Turning to more pared-down acoustic music, I played “Louis Collins,” from Jerry Garcia and David Grisman’s Shady Grove (16/44.1 AIFF, Acoustic Disc ACD-21). The assortment of stringed instruments in this bluegrass track were spread from wall to wall across the front of my room. The Tribe Towers displayed commendable transient speed -- the strings sounded crisp and incisive. Again, the Totems reproduced a high level of detail, helping to create the illusion of musicians performing in the same room. These speakers’ ability to seem to “disappear” from the room, leaving only the music, should keep many happy listeners coming back to them.


I no longer had the Sky Towers when the Tribe Towers arrived, so I reviewed the listening notes I’d made for last year’s review. First, at $2250/pair, the Sky costs only 42% of the Tribe’s price. The Sky’s cabinet is far more conventional, though that’s no criticism -- they looked stunning in the mahogany veneer of my review pair. The two-way Sky has a 1.3”, laser-etched, fabric soft-dome tweeter, crossed over to a 5.75” midrange-woofer at 2.5kHz via a first-order slope. Measuring 33.5”H x 6.4”W x 9.1”D, the Sky is similar in size to the Tribe, but so vastly different in appearance I doubt that many people will find both designs appealing. If I were buying for looks alone, I’d buy the Tribe -- as much as I admire the Sky’s handsome cabinetry and classy appearance, the Tribe is more striking, with a sophisticated panache that I really appreciated.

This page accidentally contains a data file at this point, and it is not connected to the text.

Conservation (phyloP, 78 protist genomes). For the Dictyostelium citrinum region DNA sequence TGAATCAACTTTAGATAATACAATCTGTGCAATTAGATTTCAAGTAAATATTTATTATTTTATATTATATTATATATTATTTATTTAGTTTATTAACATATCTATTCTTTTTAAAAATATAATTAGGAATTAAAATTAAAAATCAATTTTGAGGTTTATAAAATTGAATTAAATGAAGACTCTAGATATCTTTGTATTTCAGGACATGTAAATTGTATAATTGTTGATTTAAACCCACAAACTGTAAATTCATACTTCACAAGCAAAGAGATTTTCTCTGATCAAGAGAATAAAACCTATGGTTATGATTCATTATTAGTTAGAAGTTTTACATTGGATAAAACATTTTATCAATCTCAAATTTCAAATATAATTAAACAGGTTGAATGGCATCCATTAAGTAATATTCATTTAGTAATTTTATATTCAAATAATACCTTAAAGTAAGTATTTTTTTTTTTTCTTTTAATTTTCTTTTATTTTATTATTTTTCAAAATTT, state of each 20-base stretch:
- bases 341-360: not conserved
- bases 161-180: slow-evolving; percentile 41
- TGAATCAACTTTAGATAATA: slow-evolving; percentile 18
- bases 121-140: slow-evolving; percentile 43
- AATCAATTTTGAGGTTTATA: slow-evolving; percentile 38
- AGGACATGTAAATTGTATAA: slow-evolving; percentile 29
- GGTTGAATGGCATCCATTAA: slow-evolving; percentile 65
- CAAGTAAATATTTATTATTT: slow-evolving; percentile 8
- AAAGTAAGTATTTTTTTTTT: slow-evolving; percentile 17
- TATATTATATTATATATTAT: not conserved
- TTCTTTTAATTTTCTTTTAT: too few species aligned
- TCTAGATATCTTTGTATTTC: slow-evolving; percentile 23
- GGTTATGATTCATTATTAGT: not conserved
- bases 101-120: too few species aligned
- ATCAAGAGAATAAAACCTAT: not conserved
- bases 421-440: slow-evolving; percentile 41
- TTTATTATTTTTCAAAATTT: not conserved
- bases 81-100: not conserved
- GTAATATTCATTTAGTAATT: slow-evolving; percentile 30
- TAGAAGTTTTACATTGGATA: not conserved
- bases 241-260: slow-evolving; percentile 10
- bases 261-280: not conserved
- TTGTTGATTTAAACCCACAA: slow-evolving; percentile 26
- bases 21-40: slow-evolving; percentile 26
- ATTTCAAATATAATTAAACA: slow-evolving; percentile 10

Totem Acoustic

Sonically, however, the two speakers have much in common. The Tribe Tower’s grandly huge sound and commendable composure at high volumes completely belied its size, as was equally true of the Sky Tower. I’m not sure if one model has greater output than the other, but I doubt this would be a deciding factor in choosing between them. Each had a natural-sounding midrange, and with both I found myself listening to a lot of vocal tracks. There’s a fullness to these two models’ overall sounds that really captured my attention, and despite the fact that both deliver good amounts of detail, that full-bodiedness ensures that neither can ever be accused of sounding analytical.

Finally, much like minimonitors, both pairs of floorstanders excelled at imaging, producing at the front of my room soundscapes that were not only large but precise. I listened to many of the same albums through both, and was impressed with their ability to clearly lay out the Minnesota Orchestra in the Respighi recording and the broad soundstage of the Tori Amos album, while also articulating what was happening on those stages. Had I been able to listen to them side by side, I’m sure differences would have emerged, but my listening notes for the Sky incline me to say that its sound shared many of the strengths and had a strong resemblance to the Tribe’s.